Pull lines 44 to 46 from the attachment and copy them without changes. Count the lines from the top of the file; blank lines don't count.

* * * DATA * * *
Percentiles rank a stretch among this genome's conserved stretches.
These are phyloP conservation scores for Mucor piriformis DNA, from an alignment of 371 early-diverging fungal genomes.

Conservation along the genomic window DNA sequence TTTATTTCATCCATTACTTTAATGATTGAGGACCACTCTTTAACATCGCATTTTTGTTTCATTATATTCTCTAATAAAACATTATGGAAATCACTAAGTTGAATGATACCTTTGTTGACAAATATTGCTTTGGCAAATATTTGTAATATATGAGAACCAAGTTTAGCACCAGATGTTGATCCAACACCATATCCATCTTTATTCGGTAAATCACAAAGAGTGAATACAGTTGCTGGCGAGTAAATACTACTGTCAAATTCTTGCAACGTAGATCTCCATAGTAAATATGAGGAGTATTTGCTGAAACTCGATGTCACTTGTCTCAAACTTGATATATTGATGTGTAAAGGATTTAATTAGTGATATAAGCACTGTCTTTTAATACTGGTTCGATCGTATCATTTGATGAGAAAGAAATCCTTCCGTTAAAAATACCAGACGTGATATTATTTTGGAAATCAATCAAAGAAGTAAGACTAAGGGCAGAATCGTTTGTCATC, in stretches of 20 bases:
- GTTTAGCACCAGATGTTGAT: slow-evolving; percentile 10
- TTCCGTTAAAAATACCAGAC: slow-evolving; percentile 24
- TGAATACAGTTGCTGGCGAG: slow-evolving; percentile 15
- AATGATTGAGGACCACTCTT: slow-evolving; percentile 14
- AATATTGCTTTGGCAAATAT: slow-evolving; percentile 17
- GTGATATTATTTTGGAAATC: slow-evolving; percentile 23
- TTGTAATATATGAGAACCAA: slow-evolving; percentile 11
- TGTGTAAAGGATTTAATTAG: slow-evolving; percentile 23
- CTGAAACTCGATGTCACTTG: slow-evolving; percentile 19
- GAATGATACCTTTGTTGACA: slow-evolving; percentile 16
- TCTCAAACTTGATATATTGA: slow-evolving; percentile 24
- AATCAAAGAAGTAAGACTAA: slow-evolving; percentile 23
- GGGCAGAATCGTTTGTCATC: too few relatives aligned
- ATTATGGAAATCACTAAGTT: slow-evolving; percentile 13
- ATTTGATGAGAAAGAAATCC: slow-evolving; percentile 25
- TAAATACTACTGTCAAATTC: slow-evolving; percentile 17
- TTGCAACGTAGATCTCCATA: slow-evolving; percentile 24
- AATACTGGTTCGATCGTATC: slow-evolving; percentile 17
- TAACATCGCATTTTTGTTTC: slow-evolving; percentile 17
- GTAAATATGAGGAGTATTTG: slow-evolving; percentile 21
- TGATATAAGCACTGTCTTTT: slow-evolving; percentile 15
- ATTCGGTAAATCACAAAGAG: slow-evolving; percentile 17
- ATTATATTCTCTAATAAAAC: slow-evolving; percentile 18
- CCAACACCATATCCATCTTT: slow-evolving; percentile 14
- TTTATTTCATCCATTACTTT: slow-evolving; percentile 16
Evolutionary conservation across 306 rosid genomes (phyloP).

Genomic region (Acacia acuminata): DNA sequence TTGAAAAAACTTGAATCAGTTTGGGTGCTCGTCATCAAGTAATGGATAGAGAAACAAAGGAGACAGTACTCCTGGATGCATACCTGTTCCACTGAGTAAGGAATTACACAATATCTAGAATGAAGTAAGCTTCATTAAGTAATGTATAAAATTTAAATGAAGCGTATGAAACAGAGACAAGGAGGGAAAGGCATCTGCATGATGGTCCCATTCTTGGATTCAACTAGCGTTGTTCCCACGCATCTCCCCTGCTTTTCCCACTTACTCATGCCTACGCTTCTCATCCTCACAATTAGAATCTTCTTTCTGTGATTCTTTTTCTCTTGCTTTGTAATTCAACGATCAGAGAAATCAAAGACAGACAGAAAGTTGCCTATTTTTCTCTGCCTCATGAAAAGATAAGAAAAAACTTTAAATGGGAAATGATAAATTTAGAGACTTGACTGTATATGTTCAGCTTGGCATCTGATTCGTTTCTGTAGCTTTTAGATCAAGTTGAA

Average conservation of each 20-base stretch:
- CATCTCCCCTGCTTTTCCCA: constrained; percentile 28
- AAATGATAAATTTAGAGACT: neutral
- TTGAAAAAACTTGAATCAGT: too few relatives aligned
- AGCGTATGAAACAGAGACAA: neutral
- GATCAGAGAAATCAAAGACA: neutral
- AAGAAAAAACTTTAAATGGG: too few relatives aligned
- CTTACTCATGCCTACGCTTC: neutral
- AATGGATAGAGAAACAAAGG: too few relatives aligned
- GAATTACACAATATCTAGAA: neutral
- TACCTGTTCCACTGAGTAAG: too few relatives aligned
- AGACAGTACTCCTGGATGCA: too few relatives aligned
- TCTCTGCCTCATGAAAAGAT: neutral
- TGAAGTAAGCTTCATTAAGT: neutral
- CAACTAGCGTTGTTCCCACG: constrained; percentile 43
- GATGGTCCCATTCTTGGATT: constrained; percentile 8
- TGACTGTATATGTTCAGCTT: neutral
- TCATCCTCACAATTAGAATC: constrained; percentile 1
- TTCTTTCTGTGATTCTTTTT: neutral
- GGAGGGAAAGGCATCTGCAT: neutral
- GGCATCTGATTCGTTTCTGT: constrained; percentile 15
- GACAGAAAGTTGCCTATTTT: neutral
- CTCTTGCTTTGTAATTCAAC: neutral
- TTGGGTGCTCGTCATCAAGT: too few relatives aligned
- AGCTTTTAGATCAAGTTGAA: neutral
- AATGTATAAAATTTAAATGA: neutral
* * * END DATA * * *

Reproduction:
- TGAAGTAAGCTTCATTAAGT: neutral
- CAACTAGCGTTGTTCCCACG: constrained; percentile 43
- GATGGTCCCATTCTTGGATT: constrained; percentile 8